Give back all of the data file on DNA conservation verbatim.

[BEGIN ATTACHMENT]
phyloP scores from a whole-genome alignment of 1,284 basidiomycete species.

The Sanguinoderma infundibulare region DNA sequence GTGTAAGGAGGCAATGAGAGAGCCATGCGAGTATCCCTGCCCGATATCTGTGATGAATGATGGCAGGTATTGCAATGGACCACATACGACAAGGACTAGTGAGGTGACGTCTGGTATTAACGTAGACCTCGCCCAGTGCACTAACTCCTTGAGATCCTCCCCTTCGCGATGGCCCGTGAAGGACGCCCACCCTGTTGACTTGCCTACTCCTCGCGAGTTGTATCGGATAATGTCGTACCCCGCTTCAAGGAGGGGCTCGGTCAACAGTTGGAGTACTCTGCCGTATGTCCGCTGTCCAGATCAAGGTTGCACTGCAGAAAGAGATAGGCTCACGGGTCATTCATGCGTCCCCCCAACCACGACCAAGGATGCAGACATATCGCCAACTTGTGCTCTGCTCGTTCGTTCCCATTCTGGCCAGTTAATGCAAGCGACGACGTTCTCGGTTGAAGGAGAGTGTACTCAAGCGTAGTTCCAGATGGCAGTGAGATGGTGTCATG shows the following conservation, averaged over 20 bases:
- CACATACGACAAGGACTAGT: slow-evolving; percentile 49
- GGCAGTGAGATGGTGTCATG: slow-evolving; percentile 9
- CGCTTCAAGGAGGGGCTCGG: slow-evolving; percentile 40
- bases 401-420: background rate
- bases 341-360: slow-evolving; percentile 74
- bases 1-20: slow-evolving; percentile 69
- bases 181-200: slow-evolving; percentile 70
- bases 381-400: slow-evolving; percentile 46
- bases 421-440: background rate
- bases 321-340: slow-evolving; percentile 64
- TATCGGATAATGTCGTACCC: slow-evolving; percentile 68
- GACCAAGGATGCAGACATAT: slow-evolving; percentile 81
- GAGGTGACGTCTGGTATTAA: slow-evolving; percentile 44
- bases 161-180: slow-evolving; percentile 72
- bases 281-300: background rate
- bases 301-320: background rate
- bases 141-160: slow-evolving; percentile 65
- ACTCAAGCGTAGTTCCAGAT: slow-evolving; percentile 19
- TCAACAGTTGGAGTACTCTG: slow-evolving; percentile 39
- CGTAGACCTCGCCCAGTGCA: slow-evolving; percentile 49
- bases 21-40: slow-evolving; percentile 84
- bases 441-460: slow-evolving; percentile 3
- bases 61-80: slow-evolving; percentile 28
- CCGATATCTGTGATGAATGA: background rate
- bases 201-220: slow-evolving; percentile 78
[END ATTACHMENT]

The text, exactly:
phyloP scores from a whole-genome alignment of 1,284 basidiomycete species.

The Sanguinoderma infundibulare region DNA sequence GTGTAAGGAGGCAATGAGAGAGCCATGCGAGTATCCCTGCCCGATATCTGTGATGAATGATGGCAGGTATTGCAATGGACCACATACGACAAGGACTAGTGAGGTGACGTCTGGTATTAACGTAGACCTCGCCCAGTGCACTAACTCCTTGAGATCCTCCCCTTCGCGATGGCCCGTGAAGGACGCCCACCCTGTTGACTTGCCTACTCCTCGCGAGTTGTATCGGATAATGTCGTACCCCGCTTCAAGGAGGGGCTCGGTCAACAGTTGGAGTACTCTGCCGTATGTCCGCTGTCCAGATCAAGGTTGCACTGCAGAAAGAGATAGGCTCACGGGTCATTCATGCGTCCCCCCAACCACGACCAAGGATGCAGACATATCGCCAACTTGTGCTCTGCTCGTTCGTTCCCATTCTGGCCAGTTAATGCAAGCGACGACGTTCTCGGTTGAAGGAGAGTGTACTCAAGCGTAGTTCCAGATGGCAGTGAGATGGTGTCATG shows the following conservation, averaged over 20 bases:
- CACATACGACAAGGACTAGT: slow-evolving; percentile 49
- GGCAGTGAGATGGTGTCATG: slow-evolving; percentile 9
- CGCTTCAAGGAGGGGCTCGG: slow-evolving; percentile 40
- bases 401-420: background rate
- bases 341-360: slow-evolving; percentile 74
- bases 1-20: slow-evolving; percentile 69
- bases 181-200: slow-evolving; percentile 70
- bases 381-400: slow-evolving; percentile 46
- bases 421-440: background rate
- bases 321-340: slow-evolving; percentile 64
- TATCGGATAATGTCGTACCC: slow-evolving; percentile 68
- GACCAAGGATGCAGACATAT: slow-evolving; percentile 81
- GAGGTGACGTCTGGTATTAA: slow-evolving; percentile 44
- bases 161-180: slow-evolving; percentile 72
- bases 281-300: background rate
- bases 301-320: background rate
- bases 141-160: slow-evolving; percentile 65
- ACTCAAGCGTAGTTCCAGAT: slow-evolving; percentile 19
- TCAACAGTTGGAGTACTCTG: slow-evolving; percentile 39
- CGTAGACCTCGCCCAGTGCA: slow-evolving; percentile 49
- bases 21-40: slow-evolving; percentile 84
- bases 441-460: slow-evolving; percentile 3
- bases 61-80: slow-evolving; percentile 28
- CCGATATCTGTGATGAATGA: background rate
- bases 201-220: slow-evolving; percentile 78